Fat Ass: I want to go home. I want my mama.
Fresh Fish Con: I had your mother! She wasn’t that great.
[as the prisoners are clapping and taunting Fat Ass Hadley and the other guards enter]
Captain Hadley: What the Christ is this happy horse shit?
Inmate: He took the Lord’s name in vain. I’m telling the Warden.
Captain Hadley: You’ll be telling him with my baton up your ass!
Fat Ass: You gotta let me out of here!
Captain Hadley: What is your malfunction, you fat barrel of monkey spunk?
Fat Ass: Please, I ain’t supposed to be here. Not me!
Captain Hadley: I ain’t gonna count to three. I’m not even gonna count to one. You will shut the fuck up, or I’ll sing you a lullaby!
[as he listens from the next cell]
Heywood: Shut up, man. Shut up.
Fat Ass: Please! Please, there’s been a mistake! You don’t understand. I’m not supposed to be here!
Captain Hadley: Open that cell.
Inmate: Me neither. You people run this place like a fucking prison!
[the guard opens Fat Ass’s cell, Hadley drags him out by his hair and start beating him]
Captain Hadley: Son of a bitch.
Inmate: Take it easy.
[after Hadley beats Fat Ass to a pulp]
Captain Hadley: If I hear so much as a mouse fart in here the rest of the night, I swear by God and sonny Jesus, you will all visit the infirmary. Every last motherfucker in here!
[to the other guards]
Captain Hadley: Call the trustees. Take that tub of shit down to the infirmary.
Red: [narrating] His first night in the joint, Andy Dufresne cost me two packs of cigarettes. He never made a sound.
[next morning, the cell bars are opened and the inmates are ordered out of their cells for rollcall and breakfast, Red looks at Andy then they all go to breakfast; Andy sits near Red’s group and just as he goes to eat he finds a maggot in his food]
Brooks Hatlen: Are you…are you going to eat that?
Andy Dufresne: I hadn’t…I hadn’t planned on it.
Brooks Hatlen: Do you mind?
[Andy gives the maggot to Brooks]
Brooks Hatlen: Ah…that’s nice and ripe.
[Brooks feeds the maggot to the baby crow named Jake in his pocket]
Brooks Hatlen: Jake says thank you. Fell out of his nest over by the plate shop. I’m going to look after him until he’s big enough to fly.
[referring to Heywood]
Jigger: Oh, no, no. Here he comes.
[a smiling Heywood joins them at their table]
Heywood: Morning, fellas. Fine morning, ain’t it? You know why it’s a fine morning, don’t you? Come on, set ’em down. I want ’em all lined up here, just like a pretty little chorus line.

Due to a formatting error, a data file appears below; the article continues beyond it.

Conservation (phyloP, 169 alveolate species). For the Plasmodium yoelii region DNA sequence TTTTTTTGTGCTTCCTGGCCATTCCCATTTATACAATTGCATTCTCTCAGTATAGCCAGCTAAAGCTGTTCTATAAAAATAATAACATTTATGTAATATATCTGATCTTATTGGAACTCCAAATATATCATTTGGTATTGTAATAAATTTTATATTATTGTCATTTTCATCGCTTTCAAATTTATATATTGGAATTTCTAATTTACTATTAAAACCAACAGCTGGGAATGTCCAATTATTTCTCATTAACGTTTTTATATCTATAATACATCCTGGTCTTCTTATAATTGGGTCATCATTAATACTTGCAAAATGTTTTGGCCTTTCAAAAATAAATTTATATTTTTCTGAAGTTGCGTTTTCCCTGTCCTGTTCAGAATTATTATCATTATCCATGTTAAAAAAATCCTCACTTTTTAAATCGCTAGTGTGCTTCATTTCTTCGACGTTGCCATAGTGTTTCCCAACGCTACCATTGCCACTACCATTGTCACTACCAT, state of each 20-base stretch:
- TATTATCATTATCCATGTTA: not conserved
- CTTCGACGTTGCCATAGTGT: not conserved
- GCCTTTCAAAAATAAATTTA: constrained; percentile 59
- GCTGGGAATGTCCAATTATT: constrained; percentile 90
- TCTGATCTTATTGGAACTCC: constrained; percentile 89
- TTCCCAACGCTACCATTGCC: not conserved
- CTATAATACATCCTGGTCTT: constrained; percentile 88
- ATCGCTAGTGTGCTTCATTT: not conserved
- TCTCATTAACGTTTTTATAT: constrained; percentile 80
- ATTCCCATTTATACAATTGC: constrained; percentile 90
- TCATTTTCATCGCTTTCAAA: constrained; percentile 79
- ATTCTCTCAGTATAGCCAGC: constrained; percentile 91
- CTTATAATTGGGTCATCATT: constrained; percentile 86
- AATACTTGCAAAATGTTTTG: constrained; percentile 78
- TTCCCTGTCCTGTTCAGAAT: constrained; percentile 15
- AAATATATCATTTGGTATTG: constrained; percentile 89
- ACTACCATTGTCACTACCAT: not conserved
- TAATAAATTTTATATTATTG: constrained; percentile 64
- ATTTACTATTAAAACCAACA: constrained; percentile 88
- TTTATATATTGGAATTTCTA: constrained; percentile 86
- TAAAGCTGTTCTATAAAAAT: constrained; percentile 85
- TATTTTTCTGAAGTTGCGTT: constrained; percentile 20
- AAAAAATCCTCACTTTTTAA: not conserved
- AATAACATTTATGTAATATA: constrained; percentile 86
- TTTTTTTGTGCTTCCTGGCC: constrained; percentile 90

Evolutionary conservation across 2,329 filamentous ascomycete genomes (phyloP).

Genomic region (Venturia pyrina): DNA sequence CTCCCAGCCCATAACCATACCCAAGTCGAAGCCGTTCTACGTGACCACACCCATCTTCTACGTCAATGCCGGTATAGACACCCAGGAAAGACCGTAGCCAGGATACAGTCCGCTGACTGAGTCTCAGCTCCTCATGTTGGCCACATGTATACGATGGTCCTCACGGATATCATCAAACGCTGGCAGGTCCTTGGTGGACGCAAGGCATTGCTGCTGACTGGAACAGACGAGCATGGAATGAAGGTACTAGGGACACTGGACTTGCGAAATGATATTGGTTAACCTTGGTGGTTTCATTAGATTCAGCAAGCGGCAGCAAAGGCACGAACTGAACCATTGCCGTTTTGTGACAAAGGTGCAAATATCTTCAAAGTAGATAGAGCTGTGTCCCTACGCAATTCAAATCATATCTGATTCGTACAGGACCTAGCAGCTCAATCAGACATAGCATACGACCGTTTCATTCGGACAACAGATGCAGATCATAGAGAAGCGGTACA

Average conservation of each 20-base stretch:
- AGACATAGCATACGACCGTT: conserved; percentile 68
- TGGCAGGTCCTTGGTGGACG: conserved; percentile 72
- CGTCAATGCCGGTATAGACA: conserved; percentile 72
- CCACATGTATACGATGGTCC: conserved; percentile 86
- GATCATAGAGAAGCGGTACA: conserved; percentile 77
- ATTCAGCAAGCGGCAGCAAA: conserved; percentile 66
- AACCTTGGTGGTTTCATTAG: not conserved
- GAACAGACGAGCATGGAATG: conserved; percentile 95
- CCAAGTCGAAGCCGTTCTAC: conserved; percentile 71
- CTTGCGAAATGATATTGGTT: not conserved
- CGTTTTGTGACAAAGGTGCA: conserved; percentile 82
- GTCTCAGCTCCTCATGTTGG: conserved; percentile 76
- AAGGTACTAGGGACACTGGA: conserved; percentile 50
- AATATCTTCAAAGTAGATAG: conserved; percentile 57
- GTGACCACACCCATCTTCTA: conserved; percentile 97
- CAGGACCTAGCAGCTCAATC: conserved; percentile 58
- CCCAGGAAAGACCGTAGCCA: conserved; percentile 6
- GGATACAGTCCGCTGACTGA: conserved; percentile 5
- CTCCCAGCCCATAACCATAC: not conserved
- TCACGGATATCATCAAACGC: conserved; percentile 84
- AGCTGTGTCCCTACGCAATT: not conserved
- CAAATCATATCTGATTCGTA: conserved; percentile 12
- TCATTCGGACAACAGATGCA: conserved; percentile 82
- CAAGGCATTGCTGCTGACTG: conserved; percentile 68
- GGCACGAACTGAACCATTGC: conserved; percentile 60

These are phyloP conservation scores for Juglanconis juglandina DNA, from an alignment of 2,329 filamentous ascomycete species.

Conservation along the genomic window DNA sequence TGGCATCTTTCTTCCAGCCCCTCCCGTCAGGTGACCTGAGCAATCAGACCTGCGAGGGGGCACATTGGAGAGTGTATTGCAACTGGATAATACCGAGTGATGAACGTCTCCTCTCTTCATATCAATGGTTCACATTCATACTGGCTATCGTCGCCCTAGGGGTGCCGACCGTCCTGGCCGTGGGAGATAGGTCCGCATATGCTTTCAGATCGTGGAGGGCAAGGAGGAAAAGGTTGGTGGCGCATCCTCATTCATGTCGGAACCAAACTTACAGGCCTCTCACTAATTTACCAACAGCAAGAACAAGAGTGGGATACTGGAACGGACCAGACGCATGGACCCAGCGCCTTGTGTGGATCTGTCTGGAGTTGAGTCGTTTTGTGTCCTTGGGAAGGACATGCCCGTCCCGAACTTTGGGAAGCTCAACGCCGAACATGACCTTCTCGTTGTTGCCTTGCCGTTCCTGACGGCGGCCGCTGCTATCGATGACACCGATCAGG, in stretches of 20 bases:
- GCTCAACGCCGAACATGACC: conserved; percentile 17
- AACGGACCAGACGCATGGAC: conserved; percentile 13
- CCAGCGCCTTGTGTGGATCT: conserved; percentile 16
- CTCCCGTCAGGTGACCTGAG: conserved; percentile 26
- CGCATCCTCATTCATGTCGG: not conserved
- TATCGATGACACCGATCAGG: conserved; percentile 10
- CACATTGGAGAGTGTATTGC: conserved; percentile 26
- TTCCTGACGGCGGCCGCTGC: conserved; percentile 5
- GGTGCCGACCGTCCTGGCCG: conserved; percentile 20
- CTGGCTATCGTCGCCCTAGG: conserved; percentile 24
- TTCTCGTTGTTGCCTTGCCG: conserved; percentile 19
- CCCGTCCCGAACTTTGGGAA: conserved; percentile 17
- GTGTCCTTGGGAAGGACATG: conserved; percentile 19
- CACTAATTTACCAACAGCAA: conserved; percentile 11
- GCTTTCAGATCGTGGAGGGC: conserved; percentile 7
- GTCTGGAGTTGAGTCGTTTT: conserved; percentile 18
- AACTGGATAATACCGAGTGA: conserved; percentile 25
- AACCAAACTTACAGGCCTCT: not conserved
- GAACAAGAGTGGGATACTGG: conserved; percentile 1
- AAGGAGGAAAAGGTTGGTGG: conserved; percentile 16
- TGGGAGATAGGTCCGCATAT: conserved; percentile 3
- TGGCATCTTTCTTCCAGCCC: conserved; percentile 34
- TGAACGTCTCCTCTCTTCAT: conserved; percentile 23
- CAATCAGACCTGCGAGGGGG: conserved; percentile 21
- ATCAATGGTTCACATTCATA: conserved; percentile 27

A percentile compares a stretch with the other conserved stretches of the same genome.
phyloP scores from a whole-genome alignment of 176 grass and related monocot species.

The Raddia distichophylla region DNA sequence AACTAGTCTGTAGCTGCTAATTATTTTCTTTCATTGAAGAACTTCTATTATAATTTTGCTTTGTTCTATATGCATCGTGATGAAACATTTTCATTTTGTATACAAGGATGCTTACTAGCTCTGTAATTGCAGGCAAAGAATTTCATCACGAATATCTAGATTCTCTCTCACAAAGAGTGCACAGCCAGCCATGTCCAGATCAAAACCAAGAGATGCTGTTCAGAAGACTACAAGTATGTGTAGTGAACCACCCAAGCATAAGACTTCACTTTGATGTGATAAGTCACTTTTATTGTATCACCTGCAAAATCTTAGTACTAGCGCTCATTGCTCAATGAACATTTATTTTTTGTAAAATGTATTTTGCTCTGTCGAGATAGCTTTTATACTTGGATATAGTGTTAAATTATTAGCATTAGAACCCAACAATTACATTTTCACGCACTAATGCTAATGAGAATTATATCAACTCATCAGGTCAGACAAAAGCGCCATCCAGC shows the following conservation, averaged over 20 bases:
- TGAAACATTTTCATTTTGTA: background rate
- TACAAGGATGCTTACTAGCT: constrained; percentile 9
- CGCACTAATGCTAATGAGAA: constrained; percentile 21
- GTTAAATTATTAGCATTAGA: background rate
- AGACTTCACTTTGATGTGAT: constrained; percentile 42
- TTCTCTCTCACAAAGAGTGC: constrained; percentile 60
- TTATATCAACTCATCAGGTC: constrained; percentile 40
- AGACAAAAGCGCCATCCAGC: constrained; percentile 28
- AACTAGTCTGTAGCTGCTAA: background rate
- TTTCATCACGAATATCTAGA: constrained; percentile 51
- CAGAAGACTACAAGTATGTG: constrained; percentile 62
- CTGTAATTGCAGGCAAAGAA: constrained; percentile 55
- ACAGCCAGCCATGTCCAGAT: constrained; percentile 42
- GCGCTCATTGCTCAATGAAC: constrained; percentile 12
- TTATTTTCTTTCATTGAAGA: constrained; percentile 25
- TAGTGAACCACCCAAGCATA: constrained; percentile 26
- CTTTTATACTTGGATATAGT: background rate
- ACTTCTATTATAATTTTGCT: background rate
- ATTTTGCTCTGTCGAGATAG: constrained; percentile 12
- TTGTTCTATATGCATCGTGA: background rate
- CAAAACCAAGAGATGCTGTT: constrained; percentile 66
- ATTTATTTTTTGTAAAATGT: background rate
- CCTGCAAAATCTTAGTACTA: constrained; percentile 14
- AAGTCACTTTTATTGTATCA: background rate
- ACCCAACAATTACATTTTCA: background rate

[the others hand over their cigarettes]
Heywood: Yeah, look at that! Look at that.
Jigger: I can’t stand this guy.
Heywood: Oh, Lord.
[he takes a sniff of the cigarettes]
Heywood: Yes. Richmond, Virginia.
Floyd: Smell my ass.
Skeet: After he smells mine.
Heywood: Jee, Red, it was a terrible shame about your horse coming in last, an’ all. But I sure do love that winning horse of mine, though. I believe I owe that boy a great big, sloppy kiss when I see him.
Red: Why don’t you give him some of your cigarettes, instead? Lucky fuck.
Heywood: Hey, Tyrell. You pull infirmary duty this week?
[Tyrell nods his head]
Heywood: How’s that horse of mine doin’ anyway?
Tyrell: Dead. Hadley busted his head up pretty good. The doc had already gone home for the night. Poor bastard lay there till this morning. By then, hell, there weren’t nothing we could do.
[everyone goes quiet]
Andy Dufresne: What was his name?
Heywood: What’d you say?
Andy Dufresne: I was just wondering if anyone knew his name.
Heywood: What the fuck do you care, new fish? It doesn’t fuckin’ matter what his name was. He’s dead.
[as Andy is taking a shower with the other inmates Bogs takes the shower next to Andy’s]
Bogs Diamond: Hey, anybody come at you yet?
[Andy looks at him with confusion]
Bogs Diamond: Anybody get to you yet? Hey, we all need friends in here. I could be a friend to you.
[Andy walks away]
Bogs Diamond: Hey… Hard to get. I like that.
Red: [narrating] Andy kept pretty much to himself at first. I guess he had a lot on his mind,trying to adapt to life on the inside. It wasn’t until a month went by that he finally opened his mouth to say more than two words to somebody. As it turned out, that somebody was me.
[in the prison yard Andy approaches Red as he’s throwing ball with Heywood]
Andy Dufresne: I’m Andy Dufresne.
Red: The wife-killing banker. Why’d you do it?
Andy Dufresne: I didn’t, since you ask.
Red: You’re gonna fit right in! Everybody in here is innocent. Didn’t you know that? Heywood, what you in here for?
Heywood: Didn’t do it! Lawyer fucked me.
Red: Rumor has it you’re a real cold fish. You think your shit smells sweeter than most. Is that right?
Andy Dufresne: What do you think?
Red: Well, to tell you the truth, I haven’t made up my mind.
Andy Dufresne: I understand you’re a man that knows how to get things.
Red: I’m known to locate certain things, from time to time.
Andy Dufresne: I wonder if you might get me a rock hammer.
Red: A what?
Andy Dufresne: A rock hammer.
Red: What is it, and why?
Andy Dufresne: What do you care?
Red: Well, if it was a toothbrush, I wouldn’t ask questions, I’d just quote a price, but then a toothbrush is a non-lethal object, isn’t it?
Andy Dufresne: Fair enough. A rock hammer is about six or seven inches long. Looks like a miniature pickaxe.
Andy Dufresne: For rocks.
[Andy throws Red a small rock]
Andy Dufresne: Quartz.
[Andy bends down and picks up more rocks]
Andy Dufresne: And some mica. Shale. Limestone.
Andy Dufresne: So, I’m a rock hound. At least, I was in my old life. I’d like to be again on a limited basis.
Red: Or maybe you’d like to stink your toy into somebody’s skull.
Andy Dufresne: No, sir. I have no enemies here. No? Wait a while. Word gets around.
Red: The Sisters have taken quite a liking to you. Especially Bogs.
[they look across the yard to see Bogs staring at Andy]
Andy Dufresne: I don’t suppose it would help any if I explained to them I’m not homosexual.